Now this this checks two things essentially. Number one, they'll create a credit score for you based on kind of 1,000,000 small factors within their system to confirm their you meet that minimum credit score and every lender has a slightly different kind of scoring process.

And number two, they're actually checking your credit history to see if you've maintained your payments to show that you're kind of your, you're registered where you should be registered and that you've had no no issues in terms of maintaining finance agreements.

So if you have had any kind of missed payments and they could be really, really small that even on a small mobile phone payment, if you've had any missed payments, it could impact your ability to get a mortgage.

So if there's any question mark over your credit, if you can think back and generally it goes back to six years, then check your credit file. And there's lots of different credit agencies online that you can use. Check your credit file to ensure that there's no major issues that maybe you're not aware of that could impact your

ability to get a mortgage, as that is, that is paramount to being able to kind of select the right lender and then the best lenders on the market. Yeah, there are lots of different ways to get credit reports. You'll see there are lots that will try and check lots of them for you.

There are some that are more specific. The biggest credit agency, if you will, is Experian. A lot of lenders use those and they do offer free trials as all of them do normally. But more importantly once you get that report, if you don't understand, that's okay, feel free to send it to your broker and

they'll have a look at it and want to see if there's an issue or not. Yeah, and we should say as well that, you know, if you're very confident that you've never had any credit problems and you've maintained all your credit agreements and you should have a relatively strong score, you don't have to go and

do this, you don't have to check it. It's not. It's not kind of compulsory. But if there's anything you're not sure of or you know you have a potential concern over of your previous track record, then definitely check your your file when again, send it over to your broker so that they can.

They can have a little look and see what options you're going to have. Number five, don't forget about your your costs and some of the additional fees that come up when you're purchasing a property. So first of all, you will almost always need to provide a deposit on the property that you're purchasing.

Now, some lenders can accept a 5% deposit, although bear in mind that the interest rates are higher and the credit checks are a lot stricter, as well as some other kind of stricter criteria as well. So ideally, if you can present a 10% deposit, that will open up more options, but the bigger the deposit generally, the better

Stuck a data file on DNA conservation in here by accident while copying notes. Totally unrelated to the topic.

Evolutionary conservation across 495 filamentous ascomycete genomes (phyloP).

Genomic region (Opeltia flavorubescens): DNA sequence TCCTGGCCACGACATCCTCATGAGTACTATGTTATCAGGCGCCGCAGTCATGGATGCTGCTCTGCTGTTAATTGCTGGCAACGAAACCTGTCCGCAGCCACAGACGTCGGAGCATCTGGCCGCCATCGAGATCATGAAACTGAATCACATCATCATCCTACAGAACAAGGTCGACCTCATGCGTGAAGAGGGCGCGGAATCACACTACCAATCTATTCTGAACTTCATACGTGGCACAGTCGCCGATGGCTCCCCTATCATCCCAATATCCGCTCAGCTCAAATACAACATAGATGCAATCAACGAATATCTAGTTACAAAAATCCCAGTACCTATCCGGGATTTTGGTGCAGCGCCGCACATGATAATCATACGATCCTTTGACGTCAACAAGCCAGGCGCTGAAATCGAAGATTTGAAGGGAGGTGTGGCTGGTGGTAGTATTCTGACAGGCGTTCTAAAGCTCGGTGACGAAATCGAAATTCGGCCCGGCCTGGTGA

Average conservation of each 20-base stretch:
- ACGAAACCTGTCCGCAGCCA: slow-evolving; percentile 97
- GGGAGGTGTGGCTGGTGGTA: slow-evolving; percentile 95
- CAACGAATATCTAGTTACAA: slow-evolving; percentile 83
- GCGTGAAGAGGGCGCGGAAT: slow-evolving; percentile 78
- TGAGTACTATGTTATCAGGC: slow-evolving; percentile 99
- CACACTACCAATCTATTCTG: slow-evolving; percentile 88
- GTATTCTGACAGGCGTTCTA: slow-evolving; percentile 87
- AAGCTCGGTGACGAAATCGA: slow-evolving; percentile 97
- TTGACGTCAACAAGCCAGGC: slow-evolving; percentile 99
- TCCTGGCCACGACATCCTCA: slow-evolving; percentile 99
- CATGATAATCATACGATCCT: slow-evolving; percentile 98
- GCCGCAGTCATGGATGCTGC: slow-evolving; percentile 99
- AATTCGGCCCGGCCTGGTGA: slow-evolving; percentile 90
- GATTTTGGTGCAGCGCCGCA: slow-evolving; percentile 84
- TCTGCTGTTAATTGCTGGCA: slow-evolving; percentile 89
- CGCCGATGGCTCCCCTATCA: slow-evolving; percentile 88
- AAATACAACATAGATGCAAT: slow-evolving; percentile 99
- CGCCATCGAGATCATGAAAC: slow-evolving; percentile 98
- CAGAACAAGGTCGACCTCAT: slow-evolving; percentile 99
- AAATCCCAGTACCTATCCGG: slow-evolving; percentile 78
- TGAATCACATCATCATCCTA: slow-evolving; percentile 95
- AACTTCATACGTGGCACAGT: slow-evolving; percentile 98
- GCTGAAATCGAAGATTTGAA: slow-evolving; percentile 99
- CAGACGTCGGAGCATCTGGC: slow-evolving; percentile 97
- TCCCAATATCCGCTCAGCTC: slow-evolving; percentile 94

. So with every additional 5% you put down, you'll get better interest rates and probably slightly more lenient criteria as well, which makes it slightly more likely that the case will go through smoothly so you will need your deposit.

But don't forget as well that you're going to need to organize a solicitor to oversee the purchase. And again, your broker can recommend someone to you. So you're going to have to cover those fees as well, as well as possibly stamp duty.

Although at the moment for first time buyers, you are exempt under a certain threshold which which may be changing in the future. So again, speak to your solicitor and your broker to get some advice on whether you're going to be liable for that stamp duty.

Other than that, most mortgage brokers will charge a fee, although some, such as Crescent mortgages, are fee free and there's the possibility of you paying a valuation to the bank as they will need to carry out a valuation on the property.

Although a lot of lenders do give free basic mortgage valuations these days now as well. So again, that will be factored into the picking the right scheme for you. I think the deposit is obviously the big one there, and that's what most of you will be aware of.

I think it was great you can put more down, but as Dan mentioned, 5% is enough to get you started. If you've got that sort of amount then that's a good time to maybe start an enquiry and have a conversation with a few people then go from there, if feasible or not.

It's a good point. So that's our top five tips for first time buyers. Now, to be honest, most of these tips will be applicable even if you're purchasing. Even if you're not a first time buyer. When you're actually selling and you're in a chain, most of the tips will be will still be relevant.

So any questions? Put them in the comments. Drop us a message or give us a call. And if you want to find our website showing up on the screen, for you now. Thank you.DPQhcVs-yW0